The unit learning outcomes were reformulated to allow for an industry experience focus. After gauging the kind of assessment projects, I front-loaded the essential theory and basic practical skills-focused seminar activities in the semester. Employability-focused resources had already been a part of the unit e.g. analysing interviews with assessment specialists and job ads. I also made sure that students prepare for their placement projects through setting up a research task as a first assessment task.

Students then spent 15-20 hours on the assessment project towards the middle of the semester, with a check-in meeting scheduled with me. As no single institution can host 25+ students and provide the same learning experience, the challenge was to set up a suite of appropriate assessment tasks for the unit.

I found that reflective practice was the key

The assessment focused on reflection

As both the placement contexts and the projects (even within the same placement context) were different, I had to carefully design a valid and fair assessment task attached to this activity. After much thought, I decided to keep the assessment requirements generic and focused on reflection. This flexibility ensured that all parties benefitted from the placement activity: the project was completed for the host institution, but our assessment was focused on the learning process during the placement rather than the outcome of the project.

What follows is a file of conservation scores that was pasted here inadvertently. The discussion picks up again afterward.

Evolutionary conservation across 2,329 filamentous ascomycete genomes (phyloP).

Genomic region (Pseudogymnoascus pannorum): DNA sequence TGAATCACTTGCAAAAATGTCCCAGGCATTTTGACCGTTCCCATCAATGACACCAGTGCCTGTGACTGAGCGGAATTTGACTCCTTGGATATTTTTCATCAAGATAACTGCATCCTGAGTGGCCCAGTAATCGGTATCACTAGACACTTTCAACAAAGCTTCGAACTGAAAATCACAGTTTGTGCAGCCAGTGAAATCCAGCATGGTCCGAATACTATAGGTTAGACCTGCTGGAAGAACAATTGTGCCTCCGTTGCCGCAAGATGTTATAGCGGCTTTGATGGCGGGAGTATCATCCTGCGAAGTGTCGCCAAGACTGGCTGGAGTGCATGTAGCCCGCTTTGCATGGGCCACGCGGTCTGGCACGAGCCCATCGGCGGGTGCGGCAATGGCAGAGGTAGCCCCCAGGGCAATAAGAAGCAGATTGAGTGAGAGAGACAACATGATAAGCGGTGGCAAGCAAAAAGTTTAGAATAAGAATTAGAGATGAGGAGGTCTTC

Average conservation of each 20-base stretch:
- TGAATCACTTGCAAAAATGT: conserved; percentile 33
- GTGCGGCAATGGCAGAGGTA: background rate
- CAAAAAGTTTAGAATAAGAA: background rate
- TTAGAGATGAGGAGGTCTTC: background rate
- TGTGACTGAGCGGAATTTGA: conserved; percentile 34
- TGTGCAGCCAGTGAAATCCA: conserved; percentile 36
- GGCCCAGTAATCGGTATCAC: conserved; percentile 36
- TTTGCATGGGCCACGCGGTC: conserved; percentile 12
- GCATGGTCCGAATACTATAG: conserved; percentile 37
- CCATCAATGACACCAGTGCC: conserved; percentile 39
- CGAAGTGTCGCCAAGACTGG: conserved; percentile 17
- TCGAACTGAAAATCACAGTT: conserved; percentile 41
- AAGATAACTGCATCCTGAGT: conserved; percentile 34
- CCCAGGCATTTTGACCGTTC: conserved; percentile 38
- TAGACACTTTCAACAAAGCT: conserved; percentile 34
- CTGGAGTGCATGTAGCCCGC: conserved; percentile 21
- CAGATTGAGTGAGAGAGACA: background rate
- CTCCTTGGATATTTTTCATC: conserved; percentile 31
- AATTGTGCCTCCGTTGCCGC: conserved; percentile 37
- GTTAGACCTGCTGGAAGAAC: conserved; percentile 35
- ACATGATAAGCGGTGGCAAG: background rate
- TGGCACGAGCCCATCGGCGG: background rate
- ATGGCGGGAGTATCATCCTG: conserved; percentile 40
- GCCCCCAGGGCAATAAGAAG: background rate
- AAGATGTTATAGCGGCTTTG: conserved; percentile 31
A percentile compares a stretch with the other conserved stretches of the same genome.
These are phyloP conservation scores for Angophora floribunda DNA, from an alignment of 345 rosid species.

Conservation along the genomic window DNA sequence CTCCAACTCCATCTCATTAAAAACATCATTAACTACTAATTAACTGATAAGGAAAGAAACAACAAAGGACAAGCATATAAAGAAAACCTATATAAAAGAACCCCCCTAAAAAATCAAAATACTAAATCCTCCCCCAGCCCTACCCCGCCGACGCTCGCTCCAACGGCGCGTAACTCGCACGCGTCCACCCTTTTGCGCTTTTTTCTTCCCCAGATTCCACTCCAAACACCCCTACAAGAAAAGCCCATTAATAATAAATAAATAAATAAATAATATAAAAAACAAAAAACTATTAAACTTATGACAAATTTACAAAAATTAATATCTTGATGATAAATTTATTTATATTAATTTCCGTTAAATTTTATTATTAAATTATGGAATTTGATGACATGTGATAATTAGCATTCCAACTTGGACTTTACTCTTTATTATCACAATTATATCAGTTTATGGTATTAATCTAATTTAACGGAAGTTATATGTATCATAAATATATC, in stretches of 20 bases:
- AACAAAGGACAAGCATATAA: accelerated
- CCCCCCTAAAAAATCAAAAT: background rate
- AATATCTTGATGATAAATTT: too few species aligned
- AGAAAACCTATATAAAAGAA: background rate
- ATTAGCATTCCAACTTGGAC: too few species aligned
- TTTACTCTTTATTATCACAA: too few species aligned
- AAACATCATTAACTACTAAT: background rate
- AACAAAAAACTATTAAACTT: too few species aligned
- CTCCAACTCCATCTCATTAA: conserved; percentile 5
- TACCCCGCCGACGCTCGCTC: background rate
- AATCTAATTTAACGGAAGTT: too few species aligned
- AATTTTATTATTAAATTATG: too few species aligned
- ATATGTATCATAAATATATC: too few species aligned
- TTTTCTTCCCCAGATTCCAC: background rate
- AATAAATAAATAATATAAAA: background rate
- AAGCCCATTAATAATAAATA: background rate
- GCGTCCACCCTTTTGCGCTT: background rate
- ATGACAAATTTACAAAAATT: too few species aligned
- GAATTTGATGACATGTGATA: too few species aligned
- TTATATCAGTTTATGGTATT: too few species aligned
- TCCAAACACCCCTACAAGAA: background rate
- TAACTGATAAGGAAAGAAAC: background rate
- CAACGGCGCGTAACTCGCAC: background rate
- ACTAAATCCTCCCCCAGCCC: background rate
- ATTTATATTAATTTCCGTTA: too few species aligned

This was done through a reflective presentation that involved students outlining the project and their learning in a video format that was accessible for the whole class. Students then watched each other’s videos on VoiceThread and discussed the experiences in a timetabled seminar, which facilitated peer-led and incidental learning.

An enhanced learning experience

The new design was extremely successful with students who were especially proud that their work had been integrated into professional assessments and quality assurance.

Getting to be immersed in a real institution and having to consider the relevant contextual factors there when doing assessment design [was the most enjoyable part of the assessment]. It was great to have a mentor to guide me through my project, and having a purpose there made the placement feel meaningful and more realistic than case studies in the classroom [on campus].

Anonymous feedback from a student

The placement institutions also benefited from the new design.

This is filling a gap in the market and would stand TESOL grads in good stead in their ability to support regulators as well as providers with assessment creation.